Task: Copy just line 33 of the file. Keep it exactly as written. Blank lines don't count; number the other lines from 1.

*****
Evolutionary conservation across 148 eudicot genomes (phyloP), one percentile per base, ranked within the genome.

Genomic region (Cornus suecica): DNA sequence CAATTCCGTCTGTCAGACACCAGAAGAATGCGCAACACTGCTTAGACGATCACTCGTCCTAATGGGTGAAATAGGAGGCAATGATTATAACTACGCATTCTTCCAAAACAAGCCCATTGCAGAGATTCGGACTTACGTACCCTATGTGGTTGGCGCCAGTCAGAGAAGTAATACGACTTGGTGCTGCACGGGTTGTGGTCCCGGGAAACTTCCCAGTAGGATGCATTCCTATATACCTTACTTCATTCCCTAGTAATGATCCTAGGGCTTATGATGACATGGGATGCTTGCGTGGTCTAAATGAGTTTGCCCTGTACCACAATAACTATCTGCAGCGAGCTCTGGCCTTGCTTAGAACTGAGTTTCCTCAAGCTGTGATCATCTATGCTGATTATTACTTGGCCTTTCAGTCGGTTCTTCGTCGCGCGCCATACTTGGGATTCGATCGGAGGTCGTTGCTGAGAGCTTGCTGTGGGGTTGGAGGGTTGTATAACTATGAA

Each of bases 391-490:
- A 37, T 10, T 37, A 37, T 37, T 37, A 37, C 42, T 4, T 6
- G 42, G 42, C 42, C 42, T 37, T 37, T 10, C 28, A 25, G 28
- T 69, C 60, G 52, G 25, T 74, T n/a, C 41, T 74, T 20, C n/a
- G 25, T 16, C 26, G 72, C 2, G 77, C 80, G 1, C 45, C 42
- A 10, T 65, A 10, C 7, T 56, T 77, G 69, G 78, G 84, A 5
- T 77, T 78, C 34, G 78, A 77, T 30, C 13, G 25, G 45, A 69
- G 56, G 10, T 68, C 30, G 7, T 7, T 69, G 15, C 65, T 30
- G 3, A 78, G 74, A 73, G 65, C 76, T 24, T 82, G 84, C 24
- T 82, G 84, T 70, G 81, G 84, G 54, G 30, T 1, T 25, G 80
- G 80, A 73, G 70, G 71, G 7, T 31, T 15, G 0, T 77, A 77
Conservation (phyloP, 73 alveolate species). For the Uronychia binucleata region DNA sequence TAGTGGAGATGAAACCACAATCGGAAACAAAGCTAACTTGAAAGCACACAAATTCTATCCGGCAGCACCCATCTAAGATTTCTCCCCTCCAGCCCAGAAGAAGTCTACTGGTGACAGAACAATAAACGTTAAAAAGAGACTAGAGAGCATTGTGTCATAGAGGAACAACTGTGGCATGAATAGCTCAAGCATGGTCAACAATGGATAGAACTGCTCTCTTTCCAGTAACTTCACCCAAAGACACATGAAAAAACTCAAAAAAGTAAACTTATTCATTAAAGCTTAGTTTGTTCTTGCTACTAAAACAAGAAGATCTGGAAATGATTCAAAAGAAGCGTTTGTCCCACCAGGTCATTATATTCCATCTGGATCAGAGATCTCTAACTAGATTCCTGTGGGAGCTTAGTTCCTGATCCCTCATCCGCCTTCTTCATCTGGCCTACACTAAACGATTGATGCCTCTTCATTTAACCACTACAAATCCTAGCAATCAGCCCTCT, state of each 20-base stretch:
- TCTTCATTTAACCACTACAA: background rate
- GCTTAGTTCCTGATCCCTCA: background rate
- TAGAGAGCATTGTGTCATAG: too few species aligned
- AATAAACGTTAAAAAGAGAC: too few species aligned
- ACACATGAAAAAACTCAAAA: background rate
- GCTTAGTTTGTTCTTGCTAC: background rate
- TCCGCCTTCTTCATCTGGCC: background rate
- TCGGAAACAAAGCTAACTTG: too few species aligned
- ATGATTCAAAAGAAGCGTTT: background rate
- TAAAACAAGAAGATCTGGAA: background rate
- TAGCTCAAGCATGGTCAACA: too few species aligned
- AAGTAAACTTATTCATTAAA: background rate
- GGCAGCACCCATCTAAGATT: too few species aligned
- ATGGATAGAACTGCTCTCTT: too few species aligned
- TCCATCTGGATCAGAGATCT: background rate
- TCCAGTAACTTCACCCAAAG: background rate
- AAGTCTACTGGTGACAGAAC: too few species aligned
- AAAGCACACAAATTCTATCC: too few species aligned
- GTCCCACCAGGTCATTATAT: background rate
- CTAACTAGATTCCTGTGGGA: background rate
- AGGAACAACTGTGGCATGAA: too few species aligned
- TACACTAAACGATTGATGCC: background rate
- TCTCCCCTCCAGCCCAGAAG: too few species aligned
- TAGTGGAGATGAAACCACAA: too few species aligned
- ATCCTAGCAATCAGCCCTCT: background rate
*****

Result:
- GTCCCACCAGGTCATTATAT: background rate